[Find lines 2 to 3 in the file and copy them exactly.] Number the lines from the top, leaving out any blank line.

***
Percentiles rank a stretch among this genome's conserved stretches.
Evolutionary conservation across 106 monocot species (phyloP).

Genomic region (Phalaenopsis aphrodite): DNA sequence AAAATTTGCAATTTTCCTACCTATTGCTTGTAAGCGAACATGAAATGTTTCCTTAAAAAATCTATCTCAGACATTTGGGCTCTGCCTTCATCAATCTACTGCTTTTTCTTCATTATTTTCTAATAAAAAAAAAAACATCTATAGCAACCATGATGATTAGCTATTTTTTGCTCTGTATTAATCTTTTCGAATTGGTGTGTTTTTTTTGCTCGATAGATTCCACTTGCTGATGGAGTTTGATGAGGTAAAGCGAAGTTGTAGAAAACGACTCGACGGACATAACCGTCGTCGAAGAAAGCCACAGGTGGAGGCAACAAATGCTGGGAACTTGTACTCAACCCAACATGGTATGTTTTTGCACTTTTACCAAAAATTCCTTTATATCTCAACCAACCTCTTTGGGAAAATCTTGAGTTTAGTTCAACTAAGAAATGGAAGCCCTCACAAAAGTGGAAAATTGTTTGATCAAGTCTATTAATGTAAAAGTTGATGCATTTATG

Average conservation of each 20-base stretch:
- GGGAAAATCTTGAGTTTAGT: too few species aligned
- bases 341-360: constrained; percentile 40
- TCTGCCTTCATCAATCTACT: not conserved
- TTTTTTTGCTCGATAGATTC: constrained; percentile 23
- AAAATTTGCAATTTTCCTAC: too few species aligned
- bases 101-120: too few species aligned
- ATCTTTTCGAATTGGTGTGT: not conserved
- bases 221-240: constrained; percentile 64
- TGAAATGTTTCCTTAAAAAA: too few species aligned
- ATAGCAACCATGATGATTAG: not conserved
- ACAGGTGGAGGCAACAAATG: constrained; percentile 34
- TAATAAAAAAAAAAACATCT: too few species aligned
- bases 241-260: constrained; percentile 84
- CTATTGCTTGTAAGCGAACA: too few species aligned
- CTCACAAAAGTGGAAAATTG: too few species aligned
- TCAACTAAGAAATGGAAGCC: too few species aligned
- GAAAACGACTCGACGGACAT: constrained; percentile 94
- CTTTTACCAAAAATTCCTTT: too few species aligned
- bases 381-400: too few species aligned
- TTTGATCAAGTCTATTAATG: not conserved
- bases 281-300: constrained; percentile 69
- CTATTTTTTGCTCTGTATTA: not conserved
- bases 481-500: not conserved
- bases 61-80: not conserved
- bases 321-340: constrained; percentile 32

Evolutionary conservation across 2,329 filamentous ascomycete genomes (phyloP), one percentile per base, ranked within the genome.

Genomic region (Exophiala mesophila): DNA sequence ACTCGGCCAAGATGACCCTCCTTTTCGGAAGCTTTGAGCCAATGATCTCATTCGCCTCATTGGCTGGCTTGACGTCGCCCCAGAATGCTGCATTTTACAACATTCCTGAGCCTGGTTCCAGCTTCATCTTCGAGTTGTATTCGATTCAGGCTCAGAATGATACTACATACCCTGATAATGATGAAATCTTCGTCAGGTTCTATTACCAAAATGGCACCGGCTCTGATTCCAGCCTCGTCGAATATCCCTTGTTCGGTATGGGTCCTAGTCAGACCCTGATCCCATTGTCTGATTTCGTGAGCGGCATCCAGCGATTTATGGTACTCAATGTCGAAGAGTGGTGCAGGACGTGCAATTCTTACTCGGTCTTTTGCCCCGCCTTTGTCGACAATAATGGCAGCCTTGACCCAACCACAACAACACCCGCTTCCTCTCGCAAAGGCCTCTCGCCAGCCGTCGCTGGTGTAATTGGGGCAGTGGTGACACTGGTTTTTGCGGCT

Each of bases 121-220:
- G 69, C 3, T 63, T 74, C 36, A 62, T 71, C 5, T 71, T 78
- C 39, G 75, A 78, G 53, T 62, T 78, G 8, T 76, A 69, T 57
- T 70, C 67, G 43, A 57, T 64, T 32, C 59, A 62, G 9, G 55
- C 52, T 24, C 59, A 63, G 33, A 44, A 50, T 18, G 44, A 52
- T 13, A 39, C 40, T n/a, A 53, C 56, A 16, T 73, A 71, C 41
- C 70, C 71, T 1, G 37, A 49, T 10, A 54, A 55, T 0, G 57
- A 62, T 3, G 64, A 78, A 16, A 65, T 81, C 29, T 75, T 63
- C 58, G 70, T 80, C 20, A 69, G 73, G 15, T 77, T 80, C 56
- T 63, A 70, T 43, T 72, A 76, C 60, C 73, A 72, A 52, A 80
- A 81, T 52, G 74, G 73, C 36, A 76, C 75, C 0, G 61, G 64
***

Evolutionary conservation across 106 monocot species (phyloP).

Genomic region (Phalaenopsis aphrodite): DNA sequence AAAATTTGCAATTTTCCTACCTATTGCTTGTAAGCGAACATGAAATGTTTCCTTAAAAAATCTATCTCAGACATTTGGGCTCTGCCTTCATCAATCTACTGCTTTTTCTTCATTATTTTCTAATAAAAAAAAAAACATCTATAGCAACCATGATGATTAGCTATTTTTTGCTCTGTATTAATCTTTTCGAATTGGTGTGTTTTTTTTGCTCGATAGATTCCACTTGCTGATGGAGTTTGATGAGGTAAAGCGAAGTTGTAGAAAACGACTCGACGGACATAACCGTCGTCGAAGAAAGCCACAGGTGGAGGCAACAAATGCTGGGAACTTGTACTCAACCCAACATGGTATGTTTTTGCACTTTTACCAAAAATTCCTTTATATCTCAACCAACCTCTTTGGGAAAATCTTGAGTTTAGTTCAACTAAGAAATGGAAGCCCTCACAAAAGTGGAAAATTGTTTGATCAAGTCTATTAATGTAAAAGTTGATGCATTTATG